George Chauncey -- a Yale-educated professor now on the faculty in New Haven, Conn., a published author with a calm demeanor -- makes for a compelling expert witness.
So after testimony for the better part of an afternoon about discrimination gays and lesbians have faced, lawyers defending a ban on gay marriage took a very direct tactic.
"You've donated money to Lambda Legal in the past, haven't you?" asked Cooper & Kirk partner David Thompson.
"I have in the past," Chauncey said. Thompson then asked Chauncey whether he supports gay marriage. Chauncey does.
The second trial day in the federal challenge to Prop 8 featured Chauncey and another expert proffered by same-sex plaintiffs. And the Yes on 8 campaign used a similar cross-examination strategy for both: attempting to discredit their scholarship by laying bare their policy preferences.
With Chauncey, Thompson went on to quote from a magazine profile about him.
"'George Chauncey is beyond question an advocate,'" Thompson read. "Do you believe that to be true?"
"That is a journalist's characterization, and one that I would resist," Chauncey said, adding that he preferred the next line, "a historian's historian," better.
Thompson followed a similar strategy with Harvard professor Nancy Cott, eliciting her support for gay marriage. On redirect, Gibson, Dunn & Crutcher partner Theodore Boutrous Jr. tried to counter the insinuation that Cott's personal preferences infected her work.
Boutrous asked whether Cott had supported gay marriage before she began her research on marriage as an institution. "I hadn't formed a view," she responded.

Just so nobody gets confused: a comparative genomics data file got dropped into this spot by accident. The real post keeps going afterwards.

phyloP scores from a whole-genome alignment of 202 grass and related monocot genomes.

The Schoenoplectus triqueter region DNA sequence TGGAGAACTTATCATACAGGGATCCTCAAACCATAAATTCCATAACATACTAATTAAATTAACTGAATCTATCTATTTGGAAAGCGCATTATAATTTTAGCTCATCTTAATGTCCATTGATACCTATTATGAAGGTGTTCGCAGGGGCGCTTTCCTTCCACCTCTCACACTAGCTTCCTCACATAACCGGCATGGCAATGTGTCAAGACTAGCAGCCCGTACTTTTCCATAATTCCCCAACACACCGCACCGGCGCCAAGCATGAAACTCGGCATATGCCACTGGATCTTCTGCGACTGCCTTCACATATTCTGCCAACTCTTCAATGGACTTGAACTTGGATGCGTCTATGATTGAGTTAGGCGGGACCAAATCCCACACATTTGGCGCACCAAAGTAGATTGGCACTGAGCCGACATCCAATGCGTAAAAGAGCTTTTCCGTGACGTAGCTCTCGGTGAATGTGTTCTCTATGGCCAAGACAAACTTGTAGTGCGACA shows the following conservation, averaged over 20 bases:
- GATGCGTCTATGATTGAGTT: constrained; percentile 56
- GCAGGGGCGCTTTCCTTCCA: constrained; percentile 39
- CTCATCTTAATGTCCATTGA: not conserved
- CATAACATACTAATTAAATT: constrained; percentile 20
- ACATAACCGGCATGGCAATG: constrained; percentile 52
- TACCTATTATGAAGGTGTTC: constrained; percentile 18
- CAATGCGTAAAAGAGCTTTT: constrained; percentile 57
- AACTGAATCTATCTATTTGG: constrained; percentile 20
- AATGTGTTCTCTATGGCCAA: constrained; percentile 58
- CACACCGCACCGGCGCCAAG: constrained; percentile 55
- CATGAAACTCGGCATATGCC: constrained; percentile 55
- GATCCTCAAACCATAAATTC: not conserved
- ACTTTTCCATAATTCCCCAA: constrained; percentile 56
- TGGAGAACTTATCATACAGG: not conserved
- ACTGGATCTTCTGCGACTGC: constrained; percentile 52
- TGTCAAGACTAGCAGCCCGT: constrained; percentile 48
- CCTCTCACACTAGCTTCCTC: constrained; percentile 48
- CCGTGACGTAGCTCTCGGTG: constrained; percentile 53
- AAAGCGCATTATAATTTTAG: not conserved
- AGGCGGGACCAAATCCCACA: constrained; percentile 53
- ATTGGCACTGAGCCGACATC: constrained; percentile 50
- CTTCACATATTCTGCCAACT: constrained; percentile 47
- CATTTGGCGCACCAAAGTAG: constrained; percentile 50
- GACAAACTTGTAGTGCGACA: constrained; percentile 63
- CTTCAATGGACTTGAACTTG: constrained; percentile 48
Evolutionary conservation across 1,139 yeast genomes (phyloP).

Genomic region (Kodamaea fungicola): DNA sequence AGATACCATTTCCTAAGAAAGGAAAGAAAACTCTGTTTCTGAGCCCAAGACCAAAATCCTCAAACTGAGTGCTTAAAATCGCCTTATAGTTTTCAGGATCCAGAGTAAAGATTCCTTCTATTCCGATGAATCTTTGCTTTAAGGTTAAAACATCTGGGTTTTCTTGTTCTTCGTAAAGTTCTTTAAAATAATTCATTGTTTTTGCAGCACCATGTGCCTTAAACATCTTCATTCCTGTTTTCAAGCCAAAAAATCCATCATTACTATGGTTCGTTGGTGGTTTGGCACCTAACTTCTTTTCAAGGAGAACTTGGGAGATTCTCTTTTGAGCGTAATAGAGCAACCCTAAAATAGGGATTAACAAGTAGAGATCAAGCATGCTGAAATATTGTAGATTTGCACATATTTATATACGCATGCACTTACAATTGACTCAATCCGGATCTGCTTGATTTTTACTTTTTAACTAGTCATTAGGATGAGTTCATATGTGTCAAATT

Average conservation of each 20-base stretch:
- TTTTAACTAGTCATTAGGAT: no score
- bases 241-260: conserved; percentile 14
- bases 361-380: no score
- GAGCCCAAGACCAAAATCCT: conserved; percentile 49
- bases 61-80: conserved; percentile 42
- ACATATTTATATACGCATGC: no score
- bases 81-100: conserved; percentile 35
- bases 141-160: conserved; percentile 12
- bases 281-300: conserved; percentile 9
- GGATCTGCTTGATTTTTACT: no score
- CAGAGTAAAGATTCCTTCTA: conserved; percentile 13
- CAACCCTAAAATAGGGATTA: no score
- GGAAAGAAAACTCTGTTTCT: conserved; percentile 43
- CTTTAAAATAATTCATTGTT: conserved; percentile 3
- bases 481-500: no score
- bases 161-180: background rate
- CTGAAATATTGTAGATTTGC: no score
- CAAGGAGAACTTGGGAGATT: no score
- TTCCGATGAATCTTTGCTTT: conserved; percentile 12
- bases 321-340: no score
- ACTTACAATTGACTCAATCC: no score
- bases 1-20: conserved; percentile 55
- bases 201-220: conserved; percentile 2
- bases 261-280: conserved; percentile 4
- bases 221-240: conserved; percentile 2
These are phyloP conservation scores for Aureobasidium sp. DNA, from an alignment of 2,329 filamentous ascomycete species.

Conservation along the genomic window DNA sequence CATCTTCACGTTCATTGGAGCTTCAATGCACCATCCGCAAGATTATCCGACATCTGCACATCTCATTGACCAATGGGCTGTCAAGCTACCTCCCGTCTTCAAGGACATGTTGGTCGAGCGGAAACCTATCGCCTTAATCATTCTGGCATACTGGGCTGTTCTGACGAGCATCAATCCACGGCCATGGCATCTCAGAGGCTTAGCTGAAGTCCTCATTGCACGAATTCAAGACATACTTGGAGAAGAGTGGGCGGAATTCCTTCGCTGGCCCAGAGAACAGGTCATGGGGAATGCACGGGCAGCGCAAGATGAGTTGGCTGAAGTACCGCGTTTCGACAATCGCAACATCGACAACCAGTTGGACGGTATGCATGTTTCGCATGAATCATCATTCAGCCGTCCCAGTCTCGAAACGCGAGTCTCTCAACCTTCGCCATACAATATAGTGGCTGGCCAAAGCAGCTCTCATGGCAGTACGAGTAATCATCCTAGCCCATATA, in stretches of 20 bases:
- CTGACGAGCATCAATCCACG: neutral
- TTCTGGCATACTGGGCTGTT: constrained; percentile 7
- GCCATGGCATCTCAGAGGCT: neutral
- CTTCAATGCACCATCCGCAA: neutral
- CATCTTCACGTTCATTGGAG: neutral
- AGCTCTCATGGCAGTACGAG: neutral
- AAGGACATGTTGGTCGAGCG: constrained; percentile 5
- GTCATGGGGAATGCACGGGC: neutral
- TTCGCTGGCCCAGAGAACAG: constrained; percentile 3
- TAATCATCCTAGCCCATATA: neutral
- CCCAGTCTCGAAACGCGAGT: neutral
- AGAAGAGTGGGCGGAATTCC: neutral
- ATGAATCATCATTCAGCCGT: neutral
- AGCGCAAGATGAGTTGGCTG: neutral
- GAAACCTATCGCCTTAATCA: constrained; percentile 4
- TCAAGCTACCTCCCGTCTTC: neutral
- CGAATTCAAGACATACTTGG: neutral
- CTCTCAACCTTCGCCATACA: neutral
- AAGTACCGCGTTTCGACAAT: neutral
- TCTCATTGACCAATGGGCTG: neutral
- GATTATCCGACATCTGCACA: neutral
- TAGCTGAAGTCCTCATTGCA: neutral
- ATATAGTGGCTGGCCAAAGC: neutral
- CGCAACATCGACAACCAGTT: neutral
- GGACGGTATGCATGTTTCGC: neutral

However, after learning more about how marriage laws had been used "punitively and restrictively" against certain groups -- like slaves and Asian immigrants -- Cott said she made up her mind.
"Most of those restrictions were gradually seen to be a bar to liberty, and dismantled," Cott said.
There were fewer journalists on hand for the second day of proceedings. That meant more members of the public were allowed in, and at times, the hard wooden benches felt almost roomy.
Northern District of California Chief Judge Vaughn Walker asked few questions of the witnesses. However, he did query Cott about how the state became involved in marriage in the first place. That has been a running theme for Walker; Monday, he asked Gibson partner Theodore Olson whether the state should just get out of the marriage business altogether.
Cott told Walker that it stemmed from battles between church and state back in the Old World. "In all of the modern monarchies in Europe, the state won," Cott said.
San Francisco Chief Deputy City Attorney Therese Stewart used Chauncey to connect historical anti-gay rhetoric to the Prop 8 campaign -- especially as it relates to stereotypes about a danger to children from homosexuals.
Amid much somber testimony, this line of questioning led to one of the lighter moments of the day. Stewart showed Chauncey a Yes on 8 print ad that depicted a man, a woman and a child. Chauncey described them as a "heterosexual" couple.
"How do you know they're heterosexual?" Walker deadpanned, prompting rolling laughter as the joke sank in throughout the courtroom. With a smile, Chauncey replied that he should have said opposite-sex couple.
Cross-examination of Chauncey continues today at 8:30 a.m. PST.
Editor's note: See related story Top 9th Circuit Judge, Judicial Conference Tangle Over Video at Proposition 8 Trial